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- From the day of my coming hither
Full seventy years have passed.
Now, setting out on my final path
My two legs trample the sky.
- Japanese Death Poems. Compiled by Yoel Hoffmann. ISBN 978-0-8048-3179-6; Cited : Sushila Blackman. Graceful Exits: How Great Beings Die. 2005. p. 66
Quotes about Tsugen Jakurei
- Tsugen Jakurei (1322-1391), whose teaching was most widely inherited in the Soto sect, is famous for his 'pit of burying-alive'. When an itinerant priest came to him in order to receive training, it was said, he tested the newcomer and if he perceived in the latter any impurity of motivation, he then simply threw him down into the pit.
- Hajime Nakamura, The Ways of Thinking of Eastern Peoples, 1960/1991. p. 412
- Jakurei of Yotaku. The zen master's initiatory name was Jakurei; he was styled Tsugen. He was from Kyoto. He was orphaned as a child and was raised by his grandmother. He saw that he was physically unfit for worldly occupations, and climbed Mount Hiei to have his head shaved.
- Thomas F. Cleary. Timeless Spring: A Soto Zen Anthology. 1980. p. 140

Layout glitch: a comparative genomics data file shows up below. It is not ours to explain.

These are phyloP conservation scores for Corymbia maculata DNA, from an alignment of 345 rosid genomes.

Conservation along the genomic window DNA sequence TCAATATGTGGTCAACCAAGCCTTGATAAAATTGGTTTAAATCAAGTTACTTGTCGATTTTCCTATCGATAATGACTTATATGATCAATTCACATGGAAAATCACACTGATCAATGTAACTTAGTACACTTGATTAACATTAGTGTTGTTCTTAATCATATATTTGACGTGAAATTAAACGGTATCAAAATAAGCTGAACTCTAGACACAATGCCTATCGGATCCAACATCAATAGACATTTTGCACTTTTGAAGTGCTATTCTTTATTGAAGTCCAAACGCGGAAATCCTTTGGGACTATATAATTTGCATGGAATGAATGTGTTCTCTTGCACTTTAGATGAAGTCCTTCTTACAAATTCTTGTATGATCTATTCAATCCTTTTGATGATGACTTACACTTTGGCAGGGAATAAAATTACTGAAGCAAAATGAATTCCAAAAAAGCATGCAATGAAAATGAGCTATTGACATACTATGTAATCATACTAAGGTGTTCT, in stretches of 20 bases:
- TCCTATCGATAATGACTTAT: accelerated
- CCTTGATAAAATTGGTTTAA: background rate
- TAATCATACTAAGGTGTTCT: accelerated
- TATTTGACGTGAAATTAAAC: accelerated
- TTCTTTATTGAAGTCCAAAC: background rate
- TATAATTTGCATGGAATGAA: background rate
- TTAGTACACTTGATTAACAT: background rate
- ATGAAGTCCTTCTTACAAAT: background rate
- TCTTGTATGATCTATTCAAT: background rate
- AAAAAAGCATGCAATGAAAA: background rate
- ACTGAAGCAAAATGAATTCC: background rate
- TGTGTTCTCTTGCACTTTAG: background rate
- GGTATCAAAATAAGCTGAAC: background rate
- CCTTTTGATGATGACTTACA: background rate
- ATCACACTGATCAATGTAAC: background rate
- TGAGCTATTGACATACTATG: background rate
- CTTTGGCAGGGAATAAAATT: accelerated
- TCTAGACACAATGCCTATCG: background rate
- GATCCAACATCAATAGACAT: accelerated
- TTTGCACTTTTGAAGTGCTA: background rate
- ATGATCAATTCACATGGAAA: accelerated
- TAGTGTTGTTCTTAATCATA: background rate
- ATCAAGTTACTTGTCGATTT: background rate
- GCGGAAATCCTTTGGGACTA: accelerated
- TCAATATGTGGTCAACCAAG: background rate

- Tsugen Jakurei (1322-1391) is the best known of the five chief disciples of Gasan. Highly gifted, he read the Buddhist sutras as a young boy and at seventeen decided to be a monk. He took his first steps in the monastic life in his native Kyushu, but soon traveled north to present himself before the doors of Daijo-ji in Kaga, where Meiho Sotetsu received him warmly. Tsugen, a determined searcher of the Way, carried on his practice continually by day and by night and elicited the admiration and wonder not only of his fellow monks but also of the surrounding population. After more than ten years at Daijo-ji, he moved to Soji-ji in 1352, hoping that Gasan's direction would bring his progress along the path of enlightenment to completion. In 1356 he had an experience of the great enlightenment at Soji-ji.
- Heinrich Dumoulin, James W. Heisig, Paul F. Knitter. Zen Buddhism: a history. 1989. p. 210